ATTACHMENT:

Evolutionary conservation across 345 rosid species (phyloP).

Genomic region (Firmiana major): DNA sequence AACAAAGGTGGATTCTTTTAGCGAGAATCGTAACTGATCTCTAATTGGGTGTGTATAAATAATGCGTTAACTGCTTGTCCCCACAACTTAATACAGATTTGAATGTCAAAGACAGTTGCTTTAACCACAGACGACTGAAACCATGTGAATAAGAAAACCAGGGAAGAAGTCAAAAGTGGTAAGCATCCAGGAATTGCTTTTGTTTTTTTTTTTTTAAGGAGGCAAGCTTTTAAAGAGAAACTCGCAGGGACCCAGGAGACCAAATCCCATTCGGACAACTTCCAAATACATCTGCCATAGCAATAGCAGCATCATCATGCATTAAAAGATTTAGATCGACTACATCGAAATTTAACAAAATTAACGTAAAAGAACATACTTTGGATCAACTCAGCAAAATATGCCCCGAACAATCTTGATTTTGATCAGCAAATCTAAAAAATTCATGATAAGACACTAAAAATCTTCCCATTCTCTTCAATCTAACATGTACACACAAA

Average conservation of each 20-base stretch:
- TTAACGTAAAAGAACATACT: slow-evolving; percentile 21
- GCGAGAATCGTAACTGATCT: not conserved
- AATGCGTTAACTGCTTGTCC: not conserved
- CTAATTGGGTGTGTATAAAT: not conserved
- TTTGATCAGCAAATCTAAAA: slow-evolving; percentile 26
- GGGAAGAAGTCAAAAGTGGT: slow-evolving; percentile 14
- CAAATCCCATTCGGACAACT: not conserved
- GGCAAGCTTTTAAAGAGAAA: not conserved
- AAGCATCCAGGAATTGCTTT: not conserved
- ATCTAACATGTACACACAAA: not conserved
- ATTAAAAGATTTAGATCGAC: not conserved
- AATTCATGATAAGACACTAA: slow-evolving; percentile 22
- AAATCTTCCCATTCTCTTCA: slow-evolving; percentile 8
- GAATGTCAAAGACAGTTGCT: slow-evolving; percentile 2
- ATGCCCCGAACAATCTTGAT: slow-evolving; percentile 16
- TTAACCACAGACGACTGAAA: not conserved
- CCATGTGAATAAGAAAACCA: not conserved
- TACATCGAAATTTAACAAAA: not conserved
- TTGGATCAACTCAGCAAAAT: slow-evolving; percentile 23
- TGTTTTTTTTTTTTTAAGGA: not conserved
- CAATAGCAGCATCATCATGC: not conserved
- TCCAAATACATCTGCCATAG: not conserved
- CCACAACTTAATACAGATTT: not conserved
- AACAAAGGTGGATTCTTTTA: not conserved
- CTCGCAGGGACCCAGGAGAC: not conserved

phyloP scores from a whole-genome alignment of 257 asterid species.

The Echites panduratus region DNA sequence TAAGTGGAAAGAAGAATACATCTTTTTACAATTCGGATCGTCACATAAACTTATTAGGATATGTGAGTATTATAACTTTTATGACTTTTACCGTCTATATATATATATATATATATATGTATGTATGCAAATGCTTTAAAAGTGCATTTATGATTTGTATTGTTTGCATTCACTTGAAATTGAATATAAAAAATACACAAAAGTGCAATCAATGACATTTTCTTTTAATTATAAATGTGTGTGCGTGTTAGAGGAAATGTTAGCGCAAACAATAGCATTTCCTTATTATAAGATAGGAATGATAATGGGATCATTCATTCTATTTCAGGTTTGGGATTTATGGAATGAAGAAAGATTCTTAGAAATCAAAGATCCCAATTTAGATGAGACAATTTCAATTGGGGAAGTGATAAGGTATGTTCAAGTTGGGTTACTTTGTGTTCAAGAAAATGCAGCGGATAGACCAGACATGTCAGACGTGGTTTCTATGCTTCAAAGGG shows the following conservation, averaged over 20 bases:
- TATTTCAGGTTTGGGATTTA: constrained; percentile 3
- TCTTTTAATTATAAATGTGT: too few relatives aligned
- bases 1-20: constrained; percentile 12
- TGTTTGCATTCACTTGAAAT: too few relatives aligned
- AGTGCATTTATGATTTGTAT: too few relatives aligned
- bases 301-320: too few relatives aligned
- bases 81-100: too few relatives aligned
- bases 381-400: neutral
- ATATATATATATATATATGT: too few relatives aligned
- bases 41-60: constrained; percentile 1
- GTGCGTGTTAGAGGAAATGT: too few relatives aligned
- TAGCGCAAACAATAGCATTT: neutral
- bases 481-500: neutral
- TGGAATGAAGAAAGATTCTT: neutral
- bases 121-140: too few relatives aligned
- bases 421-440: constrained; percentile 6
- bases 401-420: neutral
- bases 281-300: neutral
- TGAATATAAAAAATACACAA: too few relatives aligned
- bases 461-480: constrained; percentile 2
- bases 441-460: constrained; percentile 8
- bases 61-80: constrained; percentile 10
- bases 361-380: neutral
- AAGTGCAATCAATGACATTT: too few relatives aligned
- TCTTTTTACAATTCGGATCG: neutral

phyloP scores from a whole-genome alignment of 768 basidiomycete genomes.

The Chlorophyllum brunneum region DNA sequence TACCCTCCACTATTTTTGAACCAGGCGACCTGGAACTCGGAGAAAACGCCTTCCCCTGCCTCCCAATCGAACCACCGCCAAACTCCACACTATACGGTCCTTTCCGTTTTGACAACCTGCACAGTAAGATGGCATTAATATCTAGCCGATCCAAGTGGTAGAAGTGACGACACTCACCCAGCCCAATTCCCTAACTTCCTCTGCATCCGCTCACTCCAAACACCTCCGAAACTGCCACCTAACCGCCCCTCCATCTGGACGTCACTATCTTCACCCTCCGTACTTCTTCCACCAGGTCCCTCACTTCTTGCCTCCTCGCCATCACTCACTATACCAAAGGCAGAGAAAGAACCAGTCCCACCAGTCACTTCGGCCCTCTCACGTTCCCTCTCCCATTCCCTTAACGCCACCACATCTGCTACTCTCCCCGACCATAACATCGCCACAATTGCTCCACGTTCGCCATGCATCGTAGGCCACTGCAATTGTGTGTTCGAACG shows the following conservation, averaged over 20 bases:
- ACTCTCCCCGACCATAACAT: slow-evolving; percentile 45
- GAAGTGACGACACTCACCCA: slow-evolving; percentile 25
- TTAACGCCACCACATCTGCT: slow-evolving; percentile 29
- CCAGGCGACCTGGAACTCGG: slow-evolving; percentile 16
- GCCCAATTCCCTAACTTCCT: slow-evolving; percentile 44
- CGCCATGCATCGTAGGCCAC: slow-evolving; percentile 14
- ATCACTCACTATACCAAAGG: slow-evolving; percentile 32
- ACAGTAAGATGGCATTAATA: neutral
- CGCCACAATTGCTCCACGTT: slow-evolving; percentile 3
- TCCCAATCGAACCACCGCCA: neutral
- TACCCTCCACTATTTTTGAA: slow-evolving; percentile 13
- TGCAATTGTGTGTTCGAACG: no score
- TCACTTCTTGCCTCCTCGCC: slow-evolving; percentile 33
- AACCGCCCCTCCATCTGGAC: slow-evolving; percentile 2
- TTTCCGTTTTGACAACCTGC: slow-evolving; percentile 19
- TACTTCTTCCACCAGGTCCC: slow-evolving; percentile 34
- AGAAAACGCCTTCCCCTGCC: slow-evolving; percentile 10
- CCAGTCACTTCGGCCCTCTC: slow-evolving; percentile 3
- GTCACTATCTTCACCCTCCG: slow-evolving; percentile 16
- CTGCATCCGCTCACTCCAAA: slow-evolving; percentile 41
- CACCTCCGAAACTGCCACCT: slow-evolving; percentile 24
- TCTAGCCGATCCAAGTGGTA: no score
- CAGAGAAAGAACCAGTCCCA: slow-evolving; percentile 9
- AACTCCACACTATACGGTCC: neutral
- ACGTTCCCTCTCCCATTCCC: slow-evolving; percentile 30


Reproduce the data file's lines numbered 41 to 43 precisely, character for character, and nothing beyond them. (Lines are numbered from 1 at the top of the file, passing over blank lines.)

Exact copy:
- GTGCGTGTTAGAGGAAATGT: too few relatives aligned
- TAGCGCAAACAATAGCATTT: neutral
- bases 481-500: neutral